Even the MSM are taking notice now, Insty snarks: “Xi’s gonna get it”.
(paywalled: cached copy https://archive.ph/Dwbg0 )
Chinese protesters on Sunday called for Xi Jinping to resign as anti-lockdown marches swept the nation.
Hundreds of people took to the streets of major cities as anger with the government’s “zero-Covid” policies boiled over into demands for regime change.
“Down with the Chinese Communist Party! Down with Xi Jinping,” protesters chanted on the streets of Shanghai in the most direct challenge to Beijing’s leadership since the Tiananmen Square protests of 1989.
In Wuhan, where the coronavirus first emerged, large crowds pulled down metal barriers meant to quarantine neighbourhoods.
Around 300 people were surrounded by police in Beijing as they chanted “we are with Xinjiang!”, a reference to a deadly fire in the region where Covid-lockdowns allegedly hampered rescue efforts.
When the protesters were warned by police not to chant against lockdown they began singing “we want lockdowns” and “I want to do more Covid tests”.
In Chengdu, protesters chanted “give me liberty or give me death!” and “I want human rights!”
Demonstrators returned to the streets of Shanghai, China’s biggest city, early on Sunday morning for a silent vigil. Many held up blank sheets of paper, a jibe at the intense suppression of dissent.
State broadcasters have been editing footage of the Qatar World Cup to remove scenes of maskless crowds they fear will add to growing fury at Covid restrictions.
The countrywide protests on Sunday are the culmination of a week of unrest that included massive demonstrations in the suppressed region of Xinjiang, riots at an iPhone factory in central China, and student marches on the campuses of some of China’s most prestigious universities.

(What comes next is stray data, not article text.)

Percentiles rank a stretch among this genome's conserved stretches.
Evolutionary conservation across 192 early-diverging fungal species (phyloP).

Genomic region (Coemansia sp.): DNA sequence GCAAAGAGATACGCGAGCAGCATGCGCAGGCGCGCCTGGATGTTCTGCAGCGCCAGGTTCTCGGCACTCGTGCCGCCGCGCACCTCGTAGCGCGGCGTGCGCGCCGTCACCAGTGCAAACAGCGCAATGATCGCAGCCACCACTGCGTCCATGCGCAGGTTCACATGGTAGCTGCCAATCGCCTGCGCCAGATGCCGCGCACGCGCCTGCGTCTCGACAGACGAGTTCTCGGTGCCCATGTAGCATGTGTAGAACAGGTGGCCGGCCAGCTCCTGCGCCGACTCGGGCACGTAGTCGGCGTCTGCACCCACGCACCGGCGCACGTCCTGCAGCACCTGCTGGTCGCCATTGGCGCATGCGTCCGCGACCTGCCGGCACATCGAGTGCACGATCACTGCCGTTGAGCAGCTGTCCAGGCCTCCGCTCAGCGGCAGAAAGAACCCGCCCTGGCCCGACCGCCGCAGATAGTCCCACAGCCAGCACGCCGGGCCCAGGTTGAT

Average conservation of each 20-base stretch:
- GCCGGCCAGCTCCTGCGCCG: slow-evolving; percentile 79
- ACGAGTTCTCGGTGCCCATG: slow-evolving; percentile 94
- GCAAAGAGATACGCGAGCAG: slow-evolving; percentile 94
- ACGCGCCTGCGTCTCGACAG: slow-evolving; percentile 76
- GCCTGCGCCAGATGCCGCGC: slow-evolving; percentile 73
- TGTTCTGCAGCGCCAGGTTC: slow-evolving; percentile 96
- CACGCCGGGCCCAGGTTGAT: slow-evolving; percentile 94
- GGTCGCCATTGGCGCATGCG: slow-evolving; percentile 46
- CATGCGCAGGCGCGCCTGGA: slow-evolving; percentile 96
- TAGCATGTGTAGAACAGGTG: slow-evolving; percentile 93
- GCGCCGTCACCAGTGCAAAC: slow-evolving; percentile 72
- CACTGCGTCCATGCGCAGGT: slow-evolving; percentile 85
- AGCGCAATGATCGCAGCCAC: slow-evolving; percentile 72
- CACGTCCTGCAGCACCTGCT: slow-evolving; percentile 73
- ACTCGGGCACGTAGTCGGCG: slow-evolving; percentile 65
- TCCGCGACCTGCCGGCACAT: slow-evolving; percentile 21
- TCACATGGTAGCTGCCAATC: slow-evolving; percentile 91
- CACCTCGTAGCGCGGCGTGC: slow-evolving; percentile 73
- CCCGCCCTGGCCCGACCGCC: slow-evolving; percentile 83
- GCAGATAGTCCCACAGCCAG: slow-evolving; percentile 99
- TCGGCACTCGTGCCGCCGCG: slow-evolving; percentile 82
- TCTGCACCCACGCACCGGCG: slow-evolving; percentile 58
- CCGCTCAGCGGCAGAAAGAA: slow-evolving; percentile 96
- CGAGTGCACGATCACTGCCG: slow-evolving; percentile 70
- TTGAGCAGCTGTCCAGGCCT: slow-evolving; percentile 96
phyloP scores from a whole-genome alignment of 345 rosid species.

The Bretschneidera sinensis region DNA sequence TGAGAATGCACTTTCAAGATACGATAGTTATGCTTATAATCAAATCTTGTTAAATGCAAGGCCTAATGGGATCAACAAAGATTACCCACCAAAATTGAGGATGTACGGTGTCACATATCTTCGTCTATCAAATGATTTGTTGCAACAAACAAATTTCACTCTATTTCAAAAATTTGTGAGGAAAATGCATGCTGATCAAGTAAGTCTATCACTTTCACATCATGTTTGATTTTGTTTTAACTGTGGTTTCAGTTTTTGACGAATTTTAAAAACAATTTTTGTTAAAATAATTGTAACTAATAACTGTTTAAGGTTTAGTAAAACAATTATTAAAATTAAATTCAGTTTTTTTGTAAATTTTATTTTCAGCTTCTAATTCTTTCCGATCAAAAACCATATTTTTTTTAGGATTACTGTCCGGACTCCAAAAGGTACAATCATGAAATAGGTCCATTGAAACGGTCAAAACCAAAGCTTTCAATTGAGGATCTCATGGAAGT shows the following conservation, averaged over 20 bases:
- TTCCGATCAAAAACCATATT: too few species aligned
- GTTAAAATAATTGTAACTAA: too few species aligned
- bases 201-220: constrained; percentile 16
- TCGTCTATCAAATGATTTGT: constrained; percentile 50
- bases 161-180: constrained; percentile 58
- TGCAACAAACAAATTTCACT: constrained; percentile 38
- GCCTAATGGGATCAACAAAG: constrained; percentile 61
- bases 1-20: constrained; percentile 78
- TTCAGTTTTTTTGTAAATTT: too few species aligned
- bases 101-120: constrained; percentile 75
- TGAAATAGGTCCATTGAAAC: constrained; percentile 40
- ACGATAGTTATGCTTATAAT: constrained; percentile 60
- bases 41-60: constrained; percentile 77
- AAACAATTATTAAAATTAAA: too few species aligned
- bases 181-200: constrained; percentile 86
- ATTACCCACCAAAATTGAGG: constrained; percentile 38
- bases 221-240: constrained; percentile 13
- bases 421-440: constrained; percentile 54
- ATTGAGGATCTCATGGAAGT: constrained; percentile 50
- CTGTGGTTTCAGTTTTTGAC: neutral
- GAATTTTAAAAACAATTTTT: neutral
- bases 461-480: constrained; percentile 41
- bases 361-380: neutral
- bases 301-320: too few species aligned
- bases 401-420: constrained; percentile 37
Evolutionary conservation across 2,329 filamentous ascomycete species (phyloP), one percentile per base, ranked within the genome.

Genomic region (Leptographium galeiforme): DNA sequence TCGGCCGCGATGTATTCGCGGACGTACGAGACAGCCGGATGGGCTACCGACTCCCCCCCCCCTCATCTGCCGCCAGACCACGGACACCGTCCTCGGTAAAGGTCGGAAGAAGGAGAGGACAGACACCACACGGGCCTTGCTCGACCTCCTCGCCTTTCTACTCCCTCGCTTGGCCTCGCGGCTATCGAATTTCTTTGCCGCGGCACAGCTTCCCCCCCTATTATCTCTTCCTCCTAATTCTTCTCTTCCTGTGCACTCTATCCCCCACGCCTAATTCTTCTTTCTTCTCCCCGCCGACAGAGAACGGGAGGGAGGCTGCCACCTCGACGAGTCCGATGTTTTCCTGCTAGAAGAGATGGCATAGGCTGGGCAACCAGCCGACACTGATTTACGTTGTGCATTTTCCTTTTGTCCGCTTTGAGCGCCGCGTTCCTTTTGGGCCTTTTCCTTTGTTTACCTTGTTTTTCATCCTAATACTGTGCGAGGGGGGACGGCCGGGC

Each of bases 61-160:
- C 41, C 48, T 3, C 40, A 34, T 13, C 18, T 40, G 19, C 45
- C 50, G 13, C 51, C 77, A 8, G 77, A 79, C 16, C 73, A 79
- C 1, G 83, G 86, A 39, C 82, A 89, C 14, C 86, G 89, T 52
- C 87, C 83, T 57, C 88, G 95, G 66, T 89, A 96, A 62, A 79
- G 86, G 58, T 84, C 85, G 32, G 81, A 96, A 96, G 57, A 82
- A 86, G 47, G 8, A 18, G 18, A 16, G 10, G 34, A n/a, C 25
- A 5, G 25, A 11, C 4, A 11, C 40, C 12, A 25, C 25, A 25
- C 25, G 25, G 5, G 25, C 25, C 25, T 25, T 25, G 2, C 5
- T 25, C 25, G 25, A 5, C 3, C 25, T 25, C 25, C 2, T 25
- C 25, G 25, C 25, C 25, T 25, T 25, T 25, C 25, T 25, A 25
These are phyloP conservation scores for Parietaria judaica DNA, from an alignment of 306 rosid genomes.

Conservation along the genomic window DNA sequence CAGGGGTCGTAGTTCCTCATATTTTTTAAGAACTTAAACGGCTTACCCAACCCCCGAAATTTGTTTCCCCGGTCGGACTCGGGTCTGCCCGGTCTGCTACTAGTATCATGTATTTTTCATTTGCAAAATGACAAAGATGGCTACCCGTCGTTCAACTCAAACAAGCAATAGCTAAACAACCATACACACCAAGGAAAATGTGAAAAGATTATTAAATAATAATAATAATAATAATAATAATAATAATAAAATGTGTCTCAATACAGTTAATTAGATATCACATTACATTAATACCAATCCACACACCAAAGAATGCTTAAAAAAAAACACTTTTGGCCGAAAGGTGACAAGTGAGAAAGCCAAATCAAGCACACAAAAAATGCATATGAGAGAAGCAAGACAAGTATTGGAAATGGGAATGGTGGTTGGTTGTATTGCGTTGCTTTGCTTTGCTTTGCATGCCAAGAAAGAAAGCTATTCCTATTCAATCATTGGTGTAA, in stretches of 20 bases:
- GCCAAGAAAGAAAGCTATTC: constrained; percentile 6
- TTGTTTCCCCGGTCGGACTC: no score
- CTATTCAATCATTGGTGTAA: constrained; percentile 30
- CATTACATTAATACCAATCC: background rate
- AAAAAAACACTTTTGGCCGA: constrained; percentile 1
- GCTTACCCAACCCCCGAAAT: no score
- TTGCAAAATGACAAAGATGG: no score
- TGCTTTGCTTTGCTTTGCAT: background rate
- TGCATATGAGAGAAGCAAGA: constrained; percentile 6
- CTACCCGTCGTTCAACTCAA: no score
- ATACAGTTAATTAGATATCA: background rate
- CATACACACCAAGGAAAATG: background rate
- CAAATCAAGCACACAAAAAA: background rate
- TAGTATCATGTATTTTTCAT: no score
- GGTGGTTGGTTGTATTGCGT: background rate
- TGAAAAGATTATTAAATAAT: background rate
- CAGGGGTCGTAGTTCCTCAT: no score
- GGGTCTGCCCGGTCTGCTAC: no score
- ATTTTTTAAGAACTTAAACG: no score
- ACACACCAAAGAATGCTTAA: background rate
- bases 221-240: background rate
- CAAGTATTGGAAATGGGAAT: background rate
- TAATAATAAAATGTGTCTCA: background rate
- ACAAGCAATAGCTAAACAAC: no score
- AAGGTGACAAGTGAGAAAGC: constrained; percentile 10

China has seen small-scale protests in recent years often tied to issues like pollution or land grabs.
However, the anti-lockdown marches have united a much larger cross-section of society.
Students at Beijing’s elite Tsinghua university, the alma mater of Mr Xi, on Sunday sang the national anthem in a peaceful protest.
“If we don’t speak out due to fear,” one student said, “our people will be disappointed. As a Tsingua student, I’d regret this for the rest of my life.”
Student protests are considered especially sensitive in China. The Tiananmen Square massacre of 1989, in which at least 1,000 people are believed to have been killed, started out as a student-led march for democracy and freedom of speech.
Matthew Henderson believes it may be the beginning of the end for Xi’ s rule.
Now, Covid infection levels across China have broken previous records, and once again Shanghai is at the eye of the storm. In the past couple of days, protests have grown, mourning a fire in a partly locked-down Xinjiang tower block in which 10 residents are thought to have died. Shanghai protesters took up their plight as a symbol of wider Communist oppression, demanding freedom and the lifting of lockdown not just for Xinjiang but all of China, and the overthrow of the Party and Xi himself.
These events come only a month after the Party Congress at which Xi consolidated his autocratic grip on power. They could well indicate that he may not be able to maintain it as long as he hopes. Lately, he has talked about “people-friendly policies” and the need to promote “common prosperity”. But a tipping point seems to have been reached at which the citizens of China have had enough.
Xi began his decade in supreme power by paying lip service to China’s benign role, where cooperation between nations would bring “win-win” benefits to all. In this rose-tinted mist, his intelligence and influence apparat exploited Western venality and ignorance to achieve widespread penetration of liberal political elites and their key national infrastructure.